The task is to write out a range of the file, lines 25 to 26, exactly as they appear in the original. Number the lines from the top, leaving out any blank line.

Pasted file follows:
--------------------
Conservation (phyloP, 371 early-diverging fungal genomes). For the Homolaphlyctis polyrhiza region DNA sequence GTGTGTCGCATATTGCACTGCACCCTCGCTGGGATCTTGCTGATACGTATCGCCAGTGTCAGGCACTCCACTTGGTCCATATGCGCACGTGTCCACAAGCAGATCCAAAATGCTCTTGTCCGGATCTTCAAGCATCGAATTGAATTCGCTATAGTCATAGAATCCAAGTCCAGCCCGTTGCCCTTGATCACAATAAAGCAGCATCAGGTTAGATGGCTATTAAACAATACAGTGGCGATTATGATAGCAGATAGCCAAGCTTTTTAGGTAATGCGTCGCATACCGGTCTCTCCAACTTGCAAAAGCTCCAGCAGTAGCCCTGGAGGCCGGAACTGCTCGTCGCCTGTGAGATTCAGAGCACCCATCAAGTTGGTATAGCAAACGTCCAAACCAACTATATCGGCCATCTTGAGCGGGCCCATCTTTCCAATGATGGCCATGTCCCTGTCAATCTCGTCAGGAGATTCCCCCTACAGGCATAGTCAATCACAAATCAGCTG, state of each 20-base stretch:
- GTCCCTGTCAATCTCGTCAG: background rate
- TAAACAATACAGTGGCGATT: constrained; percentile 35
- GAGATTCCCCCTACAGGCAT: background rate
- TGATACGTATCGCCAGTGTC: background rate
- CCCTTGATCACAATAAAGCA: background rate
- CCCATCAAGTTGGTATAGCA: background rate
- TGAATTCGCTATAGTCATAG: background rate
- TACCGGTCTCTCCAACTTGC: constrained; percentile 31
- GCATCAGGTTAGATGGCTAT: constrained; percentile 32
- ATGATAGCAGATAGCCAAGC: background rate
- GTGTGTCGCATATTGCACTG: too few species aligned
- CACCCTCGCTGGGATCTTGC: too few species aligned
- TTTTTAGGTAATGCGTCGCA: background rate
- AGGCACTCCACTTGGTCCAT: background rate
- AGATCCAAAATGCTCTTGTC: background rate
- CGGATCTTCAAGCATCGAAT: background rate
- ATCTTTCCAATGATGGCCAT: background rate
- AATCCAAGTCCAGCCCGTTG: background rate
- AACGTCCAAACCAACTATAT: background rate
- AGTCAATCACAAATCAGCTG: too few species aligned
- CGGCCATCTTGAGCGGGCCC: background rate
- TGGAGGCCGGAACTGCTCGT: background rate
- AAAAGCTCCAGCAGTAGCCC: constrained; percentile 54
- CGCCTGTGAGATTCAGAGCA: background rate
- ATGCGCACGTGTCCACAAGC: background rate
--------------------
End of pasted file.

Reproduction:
- CGCCTGTGAGATTCAGAGCA: background rate
- ATGCGCACGTGTCCACAAGC: background rate